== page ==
The above information is based on the current research evidence that was available at the time of the publication of this document (August 31, 2017) and represents the consensus of expert opinion of the Policy and Planning Committee members and Executive Board of the Sports Neuropsychology Society.
Information presented in this document is not intended as medical consultation, guidance, prescription or advice.
The reader should consult a licensed health care provider about any health concerns.
Repeated Sport-Related Concussion Shows Only Minimal White Matter Differences Many Years After Playing High School Football
Objective: Multiple concussions sustained in youth sport may be associated with later-life brain changes and worse cognitive outcomes. This study examined the association between two or more concussions during high school football and later-life white matter (WM) microstructure (i.e., 22–47 years following football retirement) using diffusion tensor imaging (DTI).
Results: Results suggest only minimal neuroanatomical brain differences in former athletes many years following original concussive injuries compared to controls.
Association of Playing High School Football With Cognition and Mental Health Later in Life
Objective: To estimate the association of playing high school football with cognitive impairment and depression at 65 years of age.
Results: Among the 3,904 men (mean [SD] age, 64.4 [0.8] years at time of primary outcome measurement) in the study, after matching and model-based covariate adjustment, compared with each control condition, there was no statistically significant harmful association of playing football with a reduced composite cognition score or an increased modified Center for Epidemiological Studies’ Depression Scale depression score. After adjustment for multiple testing, playing football did not have a significant adverse association with any of the secondary outcomes, such as the likelihood of heavy alcohol use at 65 years of age.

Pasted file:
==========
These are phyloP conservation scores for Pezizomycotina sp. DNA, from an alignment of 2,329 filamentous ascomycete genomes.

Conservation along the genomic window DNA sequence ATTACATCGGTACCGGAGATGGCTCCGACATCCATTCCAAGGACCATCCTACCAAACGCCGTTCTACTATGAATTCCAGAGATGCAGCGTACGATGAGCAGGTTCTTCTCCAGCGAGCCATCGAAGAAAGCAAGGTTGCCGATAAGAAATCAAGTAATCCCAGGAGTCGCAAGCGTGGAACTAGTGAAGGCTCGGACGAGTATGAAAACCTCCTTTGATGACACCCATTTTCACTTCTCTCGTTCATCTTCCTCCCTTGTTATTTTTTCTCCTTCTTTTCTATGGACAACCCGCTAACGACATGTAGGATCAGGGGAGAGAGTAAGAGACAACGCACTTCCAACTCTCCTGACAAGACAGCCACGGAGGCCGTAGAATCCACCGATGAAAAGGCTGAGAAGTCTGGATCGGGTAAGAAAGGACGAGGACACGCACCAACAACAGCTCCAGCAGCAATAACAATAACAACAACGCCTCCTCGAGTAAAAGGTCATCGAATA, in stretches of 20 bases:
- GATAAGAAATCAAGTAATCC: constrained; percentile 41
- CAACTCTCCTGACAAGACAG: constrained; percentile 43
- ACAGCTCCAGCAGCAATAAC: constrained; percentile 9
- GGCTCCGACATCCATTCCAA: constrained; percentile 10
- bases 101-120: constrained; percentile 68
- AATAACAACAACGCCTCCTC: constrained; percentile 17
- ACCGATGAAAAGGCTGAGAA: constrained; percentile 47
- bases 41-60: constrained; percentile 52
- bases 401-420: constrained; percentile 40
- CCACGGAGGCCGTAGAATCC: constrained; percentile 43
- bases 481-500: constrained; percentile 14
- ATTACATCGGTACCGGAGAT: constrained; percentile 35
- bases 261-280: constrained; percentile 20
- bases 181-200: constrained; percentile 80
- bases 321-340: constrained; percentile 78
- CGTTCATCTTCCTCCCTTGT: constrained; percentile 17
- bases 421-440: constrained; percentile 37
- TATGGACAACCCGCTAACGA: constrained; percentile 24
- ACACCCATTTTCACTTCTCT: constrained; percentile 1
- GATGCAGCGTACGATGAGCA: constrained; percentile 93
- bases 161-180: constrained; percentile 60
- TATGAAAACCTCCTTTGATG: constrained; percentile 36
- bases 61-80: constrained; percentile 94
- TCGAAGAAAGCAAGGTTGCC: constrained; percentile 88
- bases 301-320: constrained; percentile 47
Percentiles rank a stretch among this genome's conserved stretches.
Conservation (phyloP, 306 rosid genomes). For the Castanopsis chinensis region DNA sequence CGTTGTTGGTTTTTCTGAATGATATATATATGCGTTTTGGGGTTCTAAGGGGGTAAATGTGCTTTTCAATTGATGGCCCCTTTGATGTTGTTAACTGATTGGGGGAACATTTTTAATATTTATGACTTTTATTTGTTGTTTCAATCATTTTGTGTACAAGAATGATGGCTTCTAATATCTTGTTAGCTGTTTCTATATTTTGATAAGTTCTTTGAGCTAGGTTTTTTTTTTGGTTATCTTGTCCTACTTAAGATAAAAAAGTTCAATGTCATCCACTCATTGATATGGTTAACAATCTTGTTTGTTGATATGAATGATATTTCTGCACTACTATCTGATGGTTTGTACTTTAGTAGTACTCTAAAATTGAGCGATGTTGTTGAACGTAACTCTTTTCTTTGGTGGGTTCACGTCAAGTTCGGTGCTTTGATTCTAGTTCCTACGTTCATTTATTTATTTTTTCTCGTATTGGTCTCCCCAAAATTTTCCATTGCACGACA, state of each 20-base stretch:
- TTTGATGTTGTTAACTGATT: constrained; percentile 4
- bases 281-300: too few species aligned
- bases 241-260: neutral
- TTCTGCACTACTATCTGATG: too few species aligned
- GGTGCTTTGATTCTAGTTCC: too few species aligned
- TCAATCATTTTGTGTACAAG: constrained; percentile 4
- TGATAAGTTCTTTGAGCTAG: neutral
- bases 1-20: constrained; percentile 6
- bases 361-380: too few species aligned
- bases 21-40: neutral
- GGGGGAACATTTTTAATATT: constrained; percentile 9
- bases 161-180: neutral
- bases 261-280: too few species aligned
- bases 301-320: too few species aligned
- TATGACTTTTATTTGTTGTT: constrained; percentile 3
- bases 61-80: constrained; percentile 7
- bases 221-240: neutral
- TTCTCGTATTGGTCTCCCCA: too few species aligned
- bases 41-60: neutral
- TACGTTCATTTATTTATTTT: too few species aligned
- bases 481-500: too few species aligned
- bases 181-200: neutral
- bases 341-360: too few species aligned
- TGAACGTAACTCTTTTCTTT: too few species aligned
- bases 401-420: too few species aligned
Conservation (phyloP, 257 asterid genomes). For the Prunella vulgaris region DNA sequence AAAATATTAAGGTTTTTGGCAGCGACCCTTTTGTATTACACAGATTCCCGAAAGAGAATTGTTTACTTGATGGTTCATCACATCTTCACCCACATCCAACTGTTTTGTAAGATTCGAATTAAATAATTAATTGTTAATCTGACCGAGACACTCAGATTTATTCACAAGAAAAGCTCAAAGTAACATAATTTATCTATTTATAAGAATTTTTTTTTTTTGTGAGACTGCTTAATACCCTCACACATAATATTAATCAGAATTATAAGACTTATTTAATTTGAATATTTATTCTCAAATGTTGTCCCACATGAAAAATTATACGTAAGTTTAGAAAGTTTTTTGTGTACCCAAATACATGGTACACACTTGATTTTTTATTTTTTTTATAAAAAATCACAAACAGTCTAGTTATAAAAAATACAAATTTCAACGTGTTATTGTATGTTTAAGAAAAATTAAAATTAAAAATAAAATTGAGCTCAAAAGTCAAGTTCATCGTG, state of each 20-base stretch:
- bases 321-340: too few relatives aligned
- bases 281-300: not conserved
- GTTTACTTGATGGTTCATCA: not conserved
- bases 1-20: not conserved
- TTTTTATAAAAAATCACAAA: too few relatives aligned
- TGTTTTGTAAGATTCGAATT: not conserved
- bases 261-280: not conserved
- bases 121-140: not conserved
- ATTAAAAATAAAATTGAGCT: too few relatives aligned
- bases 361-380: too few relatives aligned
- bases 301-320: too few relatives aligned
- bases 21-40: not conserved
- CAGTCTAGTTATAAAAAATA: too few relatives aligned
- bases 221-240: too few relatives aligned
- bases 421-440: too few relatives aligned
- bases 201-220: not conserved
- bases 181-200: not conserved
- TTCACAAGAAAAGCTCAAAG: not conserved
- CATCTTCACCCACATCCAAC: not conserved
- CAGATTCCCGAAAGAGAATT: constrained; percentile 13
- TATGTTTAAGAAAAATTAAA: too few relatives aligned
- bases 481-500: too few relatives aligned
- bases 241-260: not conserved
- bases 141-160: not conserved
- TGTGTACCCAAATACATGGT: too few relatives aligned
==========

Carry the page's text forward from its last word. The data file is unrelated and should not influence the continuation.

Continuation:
Good of the Game
After Hurricane Florence cancels game, Colgate football gives up hotel rooms and donates meals to evacuees
NBC Sports September 13, 2018
She ditched the homecoming crown for a helmet then went out and kicked her team to a win
CNN September 8, 2018
The 20 best experiences college football has to offer
New York Post August 31, 2018
Ohio high school football team invites bullied boy to sit on the sidelines with them entire season
Fox News August 30, 2018
Mt. Vernon football is helping a 9-year-old leukemia survivor. And he’s inspiring them.
Indianapolis Star August 24, 2018
Would you let your child play football?
CNN November 8, 2017
Youth Football: What are the Real Risks and Rewards?
Real Clear Life October 3, 2017
CTE concerns: ‘Should I let my kids play football or other contact sports?’
Turn to 10 September 22, 2017
I’m a brain scientist and I let my son play football
Yahoo! September 19, 2017
Some People Think Contact Sports Are “Abusive.” Here’s Why I Let My Kid Play Them, Anyway.
Redbook September 7, 2017